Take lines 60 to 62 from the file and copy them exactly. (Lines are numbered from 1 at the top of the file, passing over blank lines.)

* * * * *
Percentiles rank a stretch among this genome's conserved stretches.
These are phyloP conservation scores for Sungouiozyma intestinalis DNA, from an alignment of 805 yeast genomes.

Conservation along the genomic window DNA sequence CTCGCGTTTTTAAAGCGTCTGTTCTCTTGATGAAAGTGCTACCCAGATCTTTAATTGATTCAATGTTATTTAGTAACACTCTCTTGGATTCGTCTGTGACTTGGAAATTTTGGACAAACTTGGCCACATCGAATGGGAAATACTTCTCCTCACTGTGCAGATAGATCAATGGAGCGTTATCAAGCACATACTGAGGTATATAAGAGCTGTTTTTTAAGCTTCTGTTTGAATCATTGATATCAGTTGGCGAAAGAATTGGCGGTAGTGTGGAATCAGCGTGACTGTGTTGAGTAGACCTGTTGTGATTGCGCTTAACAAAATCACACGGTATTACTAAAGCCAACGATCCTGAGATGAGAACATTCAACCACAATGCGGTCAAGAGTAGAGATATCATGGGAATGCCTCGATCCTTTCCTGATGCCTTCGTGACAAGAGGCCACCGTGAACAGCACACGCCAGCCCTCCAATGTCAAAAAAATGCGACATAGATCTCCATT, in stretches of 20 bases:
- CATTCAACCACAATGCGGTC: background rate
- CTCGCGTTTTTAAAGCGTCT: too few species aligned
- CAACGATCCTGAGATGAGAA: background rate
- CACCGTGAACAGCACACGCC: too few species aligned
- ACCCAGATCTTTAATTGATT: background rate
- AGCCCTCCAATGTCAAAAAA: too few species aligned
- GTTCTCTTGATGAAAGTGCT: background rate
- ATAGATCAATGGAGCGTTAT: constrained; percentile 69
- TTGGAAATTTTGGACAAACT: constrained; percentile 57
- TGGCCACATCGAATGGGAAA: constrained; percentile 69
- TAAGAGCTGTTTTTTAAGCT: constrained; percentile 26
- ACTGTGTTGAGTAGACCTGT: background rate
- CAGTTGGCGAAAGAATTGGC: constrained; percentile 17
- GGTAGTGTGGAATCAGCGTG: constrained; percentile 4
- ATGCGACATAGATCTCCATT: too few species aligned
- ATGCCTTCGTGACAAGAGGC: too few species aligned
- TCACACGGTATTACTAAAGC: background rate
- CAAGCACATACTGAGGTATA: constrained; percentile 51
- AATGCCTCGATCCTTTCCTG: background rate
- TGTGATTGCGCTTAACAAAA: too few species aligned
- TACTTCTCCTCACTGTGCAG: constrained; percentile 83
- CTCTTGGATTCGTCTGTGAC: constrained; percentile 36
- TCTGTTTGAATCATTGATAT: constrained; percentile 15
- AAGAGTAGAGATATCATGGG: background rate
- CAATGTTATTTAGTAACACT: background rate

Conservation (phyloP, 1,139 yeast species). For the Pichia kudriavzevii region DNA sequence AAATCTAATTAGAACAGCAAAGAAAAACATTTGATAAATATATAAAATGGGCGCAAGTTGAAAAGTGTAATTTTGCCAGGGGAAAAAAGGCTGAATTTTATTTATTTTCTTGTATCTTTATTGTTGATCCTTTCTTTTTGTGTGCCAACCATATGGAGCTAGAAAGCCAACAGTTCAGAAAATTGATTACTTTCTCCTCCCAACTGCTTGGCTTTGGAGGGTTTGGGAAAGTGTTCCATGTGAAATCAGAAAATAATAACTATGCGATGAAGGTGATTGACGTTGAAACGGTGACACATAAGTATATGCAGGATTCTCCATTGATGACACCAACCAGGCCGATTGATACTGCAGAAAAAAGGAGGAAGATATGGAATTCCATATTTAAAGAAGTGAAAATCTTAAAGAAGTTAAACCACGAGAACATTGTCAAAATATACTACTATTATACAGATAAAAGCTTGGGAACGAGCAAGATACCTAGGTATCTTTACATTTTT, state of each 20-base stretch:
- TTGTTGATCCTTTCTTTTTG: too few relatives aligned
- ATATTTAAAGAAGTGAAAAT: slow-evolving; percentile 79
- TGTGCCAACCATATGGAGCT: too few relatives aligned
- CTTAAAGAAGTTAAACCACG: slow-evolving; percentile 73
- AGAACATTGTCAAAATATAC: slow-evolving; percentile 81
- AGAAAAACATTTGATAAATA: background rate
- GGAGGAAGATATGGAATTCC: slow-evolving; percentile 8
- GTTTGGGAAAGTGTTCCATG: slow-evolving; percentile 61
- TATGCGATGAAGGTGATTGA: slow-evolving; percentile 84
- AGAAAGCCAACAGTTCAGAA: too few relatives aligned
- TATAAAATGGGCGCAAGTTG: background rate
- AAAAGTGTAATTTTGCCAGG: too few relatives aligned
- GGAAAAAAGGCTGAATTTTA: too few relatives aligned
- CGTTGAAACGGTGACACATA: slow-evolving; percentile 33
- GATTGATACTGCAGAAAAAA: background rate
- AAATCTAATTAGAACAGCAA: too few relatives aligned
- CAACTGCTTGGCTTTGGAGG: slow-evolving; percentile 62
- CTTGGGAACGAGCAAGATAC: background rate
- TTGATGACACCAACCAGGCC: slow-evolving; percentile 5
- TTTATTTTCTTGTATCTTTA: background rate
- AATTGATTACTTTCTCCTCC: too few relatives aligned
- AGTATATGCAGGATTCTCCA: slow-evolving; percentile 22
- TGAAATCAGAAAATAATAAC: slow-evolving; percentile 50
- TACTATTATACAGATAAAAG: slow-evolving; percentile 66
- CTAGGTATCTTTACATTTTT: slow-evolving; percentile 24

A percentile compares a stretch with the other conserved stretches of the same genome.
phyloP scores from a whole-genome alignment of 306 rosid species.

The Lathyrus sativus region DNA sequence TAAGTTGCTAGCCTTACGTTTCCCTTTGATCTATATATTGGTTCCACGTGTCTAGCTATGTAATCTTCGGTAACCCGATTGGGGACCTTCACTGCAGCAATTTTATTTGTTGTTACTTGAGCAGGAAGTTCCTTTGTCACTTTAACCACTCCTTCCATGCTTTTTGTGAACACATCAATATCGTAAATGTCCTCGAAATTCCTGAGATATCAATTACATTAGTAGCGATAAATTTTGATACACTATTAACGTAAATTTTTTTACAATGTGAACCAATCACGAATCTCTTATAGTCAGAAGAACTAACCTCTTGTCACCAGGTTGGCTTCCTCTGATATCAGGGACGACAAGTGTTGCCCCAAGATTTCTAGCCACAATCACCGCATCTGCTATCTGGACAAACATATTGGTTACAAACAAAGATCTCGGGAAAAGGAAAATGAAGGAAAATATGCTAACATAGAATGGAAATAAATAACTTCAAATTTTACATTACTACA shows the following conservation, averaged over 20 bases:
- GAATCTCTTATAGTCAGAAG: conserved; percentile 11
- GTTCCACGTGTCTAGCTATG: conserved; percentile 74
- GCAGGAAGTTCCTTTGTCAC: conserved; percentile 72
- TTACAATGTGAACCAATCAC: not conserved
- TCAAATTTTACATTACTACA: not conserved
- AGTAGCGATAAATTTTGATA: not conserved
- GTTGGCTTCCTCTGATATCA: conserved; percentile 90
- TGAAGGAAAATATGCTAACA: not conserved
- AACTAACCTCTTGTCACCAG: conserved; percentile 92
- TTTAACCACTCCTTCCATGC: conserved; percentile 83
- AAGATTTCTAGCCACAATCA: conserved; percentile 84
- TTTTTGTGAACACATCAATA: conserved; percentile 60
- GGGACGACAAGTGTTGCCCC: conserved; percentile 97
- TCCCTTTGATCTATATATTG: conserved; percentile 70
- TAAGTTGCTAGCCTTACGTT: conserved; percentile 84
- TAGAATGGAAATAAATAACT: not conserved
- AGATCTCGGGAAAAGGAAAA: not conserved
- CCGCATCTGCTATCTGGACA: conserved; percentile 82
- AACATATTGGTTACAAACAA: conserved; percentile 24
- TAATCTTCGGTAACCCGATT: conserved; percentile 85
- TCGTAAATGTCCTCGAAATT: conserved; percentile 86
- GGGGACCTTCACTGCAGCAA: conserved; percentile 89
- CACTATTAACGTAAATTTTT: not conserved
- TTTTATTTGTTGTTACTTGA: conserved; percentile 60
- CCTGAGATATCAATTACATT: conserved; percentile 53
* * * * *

- GCAGGAAGTTCCTTTGTCAC: conserved; percentile 72
- TTACAATGTGAACCAATCAC: not conserved
- TCAAATTTTACATTACTACA: not conserved